By Don Heinzman
Chairman, ECM Editorial Board
U.S. Sen. Al Franken from Minnesota predicts that the bill to use federal money to build bridges, highways and railways will soon become law.
Speaking to the ECM Publishers Editorial Board Friday, Nov. 11, the senator does not see the bill to provide thousands of jobs to teachers, firemen and policemen passing.
The infrastructure bill has the votes in committee to pave the way for passage in the House and Senate. The bill passed unanimously through the Senate Environment and Public Works Committee Friday, with the help of Republican Senators.
Sen. Franken says he sees the conversation in the congress turning more to jobs.
In Minnesota, he said, a farmer in Wheaton told him that it’s costly to ship soybeans because the locks need dredging.
“We need our infrastructure to stay competitive,” said the senator.
Since the debt ceiling crisis, people are turning more to the creation of jobs. There is more focus on jobs and what’s happening to the middle class.
The senator said he’s becoming a facilitator on energy initiatives and is excited by the idea of retrofitting public buildings, as well as private commercial ones. He’s talked to Minnesota Gov. Mark Dayton about retrofitting public buildings.
Retrofitting buildings saves energy, provides jobs and costs can be recovered in four years.
Turning to the presidential election, the senator said that some Democrats are critical of the president because they think he caves in too quickly, such as when he agreed to the Bush tax cuts during the lame duck session.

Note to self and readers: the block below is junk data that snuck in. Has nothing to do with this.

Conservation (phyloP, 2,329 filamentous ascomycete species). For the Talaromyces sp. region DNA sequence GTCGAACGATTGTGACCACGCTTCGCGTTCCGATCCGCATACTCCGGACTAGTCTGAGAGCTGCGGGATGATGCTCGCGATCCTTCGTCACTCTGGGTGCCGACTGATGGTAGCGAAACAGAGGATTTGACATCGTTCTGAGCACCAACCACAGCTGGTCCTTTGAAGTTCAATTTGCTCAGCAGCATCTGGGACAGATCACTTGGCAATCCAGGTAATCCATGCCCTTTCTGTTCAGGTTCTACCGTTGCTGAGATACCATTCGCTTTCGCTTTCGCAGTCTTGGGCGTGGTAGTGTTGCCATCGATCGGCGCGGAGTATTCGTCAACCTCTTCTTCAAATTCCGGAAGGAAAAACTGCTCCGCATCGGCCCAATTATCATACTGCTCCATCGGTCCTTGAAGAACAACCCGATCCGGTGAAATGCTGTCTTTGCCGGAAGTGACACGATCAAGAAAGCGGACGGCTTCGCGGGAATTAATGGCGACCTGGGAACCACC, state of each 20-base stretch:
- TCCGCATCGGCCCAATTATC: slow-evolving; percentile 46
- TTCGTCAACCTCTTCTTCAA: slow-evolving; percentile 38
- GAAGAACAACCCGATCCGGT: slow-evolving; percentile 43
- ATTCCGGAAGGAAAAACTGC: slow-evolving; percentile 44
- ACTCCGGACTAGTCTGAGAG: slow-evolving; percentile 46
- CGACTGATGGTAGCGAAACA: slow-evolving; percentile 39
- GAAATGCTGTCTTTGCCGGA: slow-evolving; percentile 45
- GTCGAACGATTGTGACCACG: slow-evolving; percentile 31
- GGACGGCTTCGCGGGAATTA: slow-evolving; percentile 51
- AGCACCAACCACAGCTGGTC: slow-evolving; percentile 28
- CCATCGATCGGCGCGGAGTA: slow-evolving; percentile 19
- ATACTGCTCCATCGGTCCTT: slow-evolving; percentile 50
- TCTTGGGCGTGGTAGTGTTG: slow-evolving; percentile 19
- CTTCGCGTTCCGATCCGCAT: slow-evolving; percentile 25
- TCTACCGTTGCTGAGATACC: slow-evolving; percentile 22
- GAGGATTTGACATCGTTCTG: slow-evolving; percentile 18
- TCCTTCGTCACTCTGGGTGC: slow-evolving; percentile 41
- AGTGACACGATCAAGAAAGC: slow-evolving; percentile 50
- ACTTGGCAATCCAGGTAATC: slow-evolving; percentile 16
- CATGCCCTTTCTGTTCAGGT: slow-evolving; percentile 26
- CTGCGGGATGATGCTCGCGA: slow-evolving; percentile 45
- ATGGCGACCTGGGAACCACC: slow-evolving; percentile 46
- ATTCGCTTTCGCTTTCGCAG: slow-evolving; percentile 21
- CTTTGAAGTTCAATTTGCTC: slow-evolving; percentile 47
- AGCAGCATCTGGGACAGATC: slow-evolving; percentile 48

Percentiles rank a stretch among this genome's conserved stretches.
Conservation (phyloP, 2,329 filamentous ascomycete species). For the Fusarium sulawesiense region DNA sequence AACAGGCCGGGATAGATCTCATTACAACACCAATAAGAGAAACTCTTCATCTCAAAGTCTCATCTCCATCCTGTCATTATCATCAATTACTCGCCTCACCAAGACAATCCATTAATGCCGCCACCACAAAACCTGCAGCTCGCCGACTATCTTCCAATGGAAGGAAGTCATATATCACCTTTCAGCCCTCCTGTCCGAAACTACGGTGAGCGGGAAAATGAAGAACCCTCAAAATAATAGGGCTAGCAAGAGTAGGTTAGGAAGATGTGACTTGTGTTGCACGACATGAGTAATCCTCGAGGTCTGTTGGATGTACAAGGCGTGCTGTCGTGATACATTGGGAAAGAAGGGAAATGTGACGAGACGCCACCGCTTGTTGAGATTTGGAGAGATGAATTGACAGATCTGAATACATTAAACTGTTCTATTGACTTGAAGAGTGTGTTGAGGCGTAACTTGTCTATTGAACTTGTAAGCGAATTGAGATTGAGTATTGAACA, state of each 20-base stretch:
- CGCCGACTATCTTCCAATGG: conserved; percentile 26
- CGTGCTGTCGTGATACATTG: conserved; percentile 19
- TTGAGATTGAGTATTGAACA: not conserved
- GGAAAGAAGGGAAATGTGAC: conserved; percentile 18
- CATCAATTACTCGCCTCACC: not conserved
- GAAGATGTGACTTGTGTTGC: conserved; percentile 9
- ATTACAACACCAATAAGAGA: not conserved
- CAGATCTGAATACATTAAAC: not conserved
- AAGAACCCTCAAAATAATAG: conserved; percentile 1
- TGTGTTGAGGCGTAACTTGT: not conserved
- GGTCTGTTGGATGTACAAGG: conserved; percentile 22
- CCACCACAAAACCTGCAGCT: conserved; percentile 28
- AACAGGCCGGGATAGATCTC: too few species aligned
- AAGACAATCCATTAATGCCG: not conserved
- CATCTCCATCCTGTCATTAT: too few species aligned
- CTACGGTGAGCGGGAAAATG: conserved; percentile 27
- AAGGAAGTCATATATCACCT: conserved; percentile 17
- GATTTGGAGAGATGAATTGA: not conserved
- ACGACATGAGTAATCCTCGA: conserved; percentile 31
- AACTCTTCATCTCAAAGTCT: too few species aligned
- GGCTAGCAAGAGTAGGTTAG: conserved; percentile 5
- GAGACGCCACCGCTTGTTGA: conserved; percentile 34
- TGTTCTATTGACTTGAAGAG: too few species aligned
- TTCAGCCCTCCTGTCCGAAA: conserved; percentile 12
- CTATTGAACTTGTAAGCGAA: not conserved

He also said that people have come to realize that the president’s nature is to be a conciliator. “Sometimes the president hasn’t learned from that,” said Franken.
The president came to Washington wanting to change the tone, and wasn’t met halfway by Republicans.
The biggest problem with the economy, he said, is the lack of demand, which is the uncertainty. Too many banks with the money to lend are not doing so.
“We have to get that money off the sidelines,” he said.
Speaking on Veterans Day, Sen. Franken said he has a measure to improve access to health care services for veterans living in rural communities in Minnesota. Sen. John Boozman, Republican from Arkansas, is the lead co-sponsor of the legislation.
He said the country must not just remember veterans but act to help them.
“With 40 percent of all veterans in the VA health system living in rural areas, we have to ensure that these men and women have access to the health care they’ve earned. My bill will ensure the VA better plans for and manages the resources it has for rural areas to improve care for veterans across rural America,” he said.
Following Franken’s discussion, he went to Ramsey and helped dedicate the new VA clinic there.